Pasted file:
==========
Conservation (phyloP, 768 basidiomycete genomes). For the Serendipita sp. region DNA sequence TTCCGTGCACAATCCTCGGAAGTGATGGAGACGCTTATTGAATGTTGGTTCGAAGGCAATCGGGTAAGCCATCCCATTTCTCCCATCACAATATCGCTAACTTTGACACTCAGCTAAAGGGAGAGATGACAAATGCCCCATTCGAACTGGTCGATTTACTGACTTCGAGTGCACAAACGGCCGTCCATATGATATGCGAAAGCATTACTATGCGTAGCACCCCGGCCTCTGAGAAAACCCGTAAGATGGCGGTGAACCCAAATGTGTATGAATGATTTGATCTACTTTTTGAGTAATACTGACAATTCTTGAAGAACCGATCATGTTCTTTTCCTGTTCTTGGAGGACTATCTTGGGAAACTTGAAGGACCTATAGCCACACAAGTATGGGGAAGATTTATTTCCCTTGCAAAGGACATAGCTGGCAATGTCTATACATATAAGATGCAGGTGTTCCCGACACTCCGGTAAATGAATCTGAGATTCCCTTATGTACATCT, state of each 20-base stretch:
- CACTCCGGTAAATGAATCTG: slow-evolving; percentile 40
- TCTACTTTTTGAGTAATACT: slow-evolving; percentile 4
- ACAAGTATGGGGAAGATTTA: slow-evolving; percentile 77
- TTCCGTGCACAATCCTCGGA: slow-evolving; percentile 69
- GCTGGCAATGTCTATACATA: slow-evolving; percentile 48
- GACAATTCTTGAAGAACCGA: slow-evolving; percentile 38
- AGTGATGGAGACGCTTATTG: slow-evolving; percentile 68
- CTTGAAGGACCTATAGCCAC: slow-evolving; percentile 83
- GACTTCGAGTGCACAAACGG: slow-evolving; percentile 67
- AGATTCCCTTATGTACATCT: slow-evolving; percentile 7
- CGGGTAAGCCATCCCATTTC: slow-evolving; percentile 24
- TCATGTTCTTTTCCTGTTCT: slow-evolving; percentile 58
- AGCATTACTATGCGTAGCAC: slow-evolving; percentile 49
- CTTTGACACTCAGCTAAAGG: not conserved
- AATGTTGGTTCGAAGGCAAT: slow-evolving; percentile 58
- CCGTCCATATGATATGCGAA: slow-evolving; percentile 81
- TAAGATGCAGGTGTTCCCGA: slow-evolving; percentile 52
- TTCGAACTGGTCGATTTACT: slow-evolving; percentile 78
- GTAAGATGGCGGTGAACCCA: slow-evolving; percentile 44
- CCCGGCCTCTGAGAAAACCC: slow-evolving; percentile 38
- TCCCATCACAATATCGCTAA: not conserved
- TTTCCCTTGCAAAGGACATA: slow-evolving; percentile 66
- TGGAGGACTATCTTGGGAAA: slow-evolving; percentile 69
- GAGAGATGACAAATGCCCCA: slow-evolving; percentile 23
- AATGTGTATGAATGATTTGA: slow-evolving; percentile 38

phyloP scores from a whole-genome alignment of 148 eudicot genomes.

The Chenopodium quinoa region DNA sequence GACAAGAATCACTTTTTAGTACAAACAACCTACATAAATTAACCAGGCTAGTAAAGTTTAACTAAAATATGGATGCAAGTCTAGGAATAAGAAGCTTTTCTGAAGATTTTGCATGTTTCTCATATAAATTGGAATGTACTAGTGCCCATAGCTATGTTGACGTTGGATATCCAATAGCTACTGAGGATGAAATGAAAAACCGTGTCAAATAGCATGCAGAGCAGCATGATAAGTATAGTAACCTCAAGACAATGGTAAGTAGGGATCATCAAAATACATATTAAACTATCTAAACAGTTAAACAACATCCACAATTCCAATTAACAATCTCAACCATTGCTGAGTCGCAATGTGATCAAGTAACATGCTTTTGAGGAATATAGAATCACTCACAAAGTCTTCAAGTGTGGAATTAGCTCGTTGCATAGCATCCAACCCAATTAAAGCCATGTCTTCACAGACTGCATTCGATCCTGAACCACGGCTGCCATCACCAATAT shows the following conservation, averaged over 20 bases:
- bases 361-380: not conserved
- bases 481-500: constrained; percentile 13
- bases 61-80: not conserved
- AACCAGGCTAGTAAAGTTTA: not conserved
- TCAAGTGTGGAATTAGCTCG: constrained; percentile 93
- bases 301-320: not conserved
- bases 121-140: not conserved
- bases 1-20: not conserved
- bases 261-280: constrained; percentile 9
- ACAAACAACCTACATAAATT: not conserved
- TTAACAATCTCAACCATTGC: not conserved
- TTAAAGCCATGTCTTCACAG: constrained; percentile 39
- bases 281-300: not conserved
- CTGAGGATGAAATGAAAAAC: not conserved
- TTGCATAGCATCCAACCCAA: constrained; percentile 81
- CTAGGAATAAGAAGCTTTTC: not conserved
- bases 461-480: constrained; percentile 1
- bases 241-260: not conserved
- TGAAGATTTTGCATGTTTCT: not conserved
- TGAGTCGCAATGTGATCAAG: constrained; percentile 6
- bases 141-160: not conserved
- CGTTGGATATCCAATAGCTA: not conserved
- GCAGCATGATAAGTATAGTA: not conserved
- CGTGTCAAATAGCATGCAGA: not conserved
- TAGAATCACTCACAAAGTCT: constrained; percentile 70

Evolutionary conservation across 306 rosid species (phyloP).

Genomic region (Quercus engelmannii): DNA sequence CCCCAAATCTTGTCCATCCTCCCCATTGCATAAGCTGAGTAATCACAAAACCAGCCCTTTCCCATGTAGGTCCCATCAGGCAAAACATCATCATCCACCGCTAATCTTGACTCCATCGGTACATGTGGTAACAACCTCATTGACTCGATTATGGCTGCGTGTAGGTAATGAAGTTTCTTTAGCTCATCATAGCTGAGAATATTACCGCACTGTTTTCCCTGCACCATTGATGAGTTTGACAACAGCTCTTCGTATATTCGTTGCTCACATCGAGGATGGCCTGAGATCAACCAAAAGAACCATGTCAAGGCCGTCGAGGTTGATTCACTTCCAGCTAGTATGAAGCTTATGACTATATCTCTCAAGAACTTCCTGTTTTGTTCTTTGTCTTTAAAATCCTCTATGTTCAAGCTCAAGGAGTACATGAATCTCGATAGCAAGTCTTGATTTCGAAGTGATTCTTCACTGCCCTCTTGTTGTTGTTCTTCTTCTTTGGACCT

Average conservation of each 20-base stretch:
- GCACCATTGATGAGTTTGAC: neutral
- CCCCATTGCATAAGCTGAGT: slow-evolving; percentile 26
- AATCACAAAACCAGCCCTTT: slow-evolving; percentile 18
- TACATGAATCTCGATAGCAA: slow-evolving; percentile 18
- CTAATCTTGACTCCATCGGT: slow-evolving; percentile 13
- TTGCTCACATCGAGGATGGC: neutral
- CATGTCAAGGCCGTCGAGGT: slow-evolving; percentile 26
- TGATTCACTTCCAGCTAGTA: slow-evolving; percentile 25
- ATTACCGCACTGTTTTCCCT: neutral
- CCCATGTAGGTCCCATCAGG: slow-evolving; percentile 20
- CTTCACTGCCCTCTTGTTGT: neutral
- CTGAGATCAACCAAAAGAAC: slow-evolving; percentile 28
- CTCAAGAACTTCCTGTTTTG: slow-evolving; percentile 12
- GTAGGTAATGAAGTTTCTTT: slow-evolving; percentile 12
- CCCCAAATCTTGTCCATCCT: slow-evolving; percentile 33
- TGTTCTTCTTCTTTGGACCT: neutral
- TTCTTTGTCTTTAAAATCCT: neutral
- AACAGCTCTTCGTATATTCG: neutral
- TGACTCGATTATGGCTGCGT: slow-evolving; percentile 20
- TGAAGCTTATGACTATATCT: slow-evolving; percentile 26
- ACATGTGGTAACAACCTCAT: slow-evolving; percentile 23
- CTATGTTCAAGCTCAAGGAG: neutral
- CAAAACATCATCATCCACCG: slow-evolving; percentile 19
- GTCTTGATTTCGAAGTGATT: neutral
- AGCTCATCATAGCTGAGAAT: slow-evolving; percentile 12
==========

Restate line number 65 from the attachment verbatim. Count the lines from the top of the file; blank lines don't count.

- ATTACCGCACTGTTTTCCCT: neutral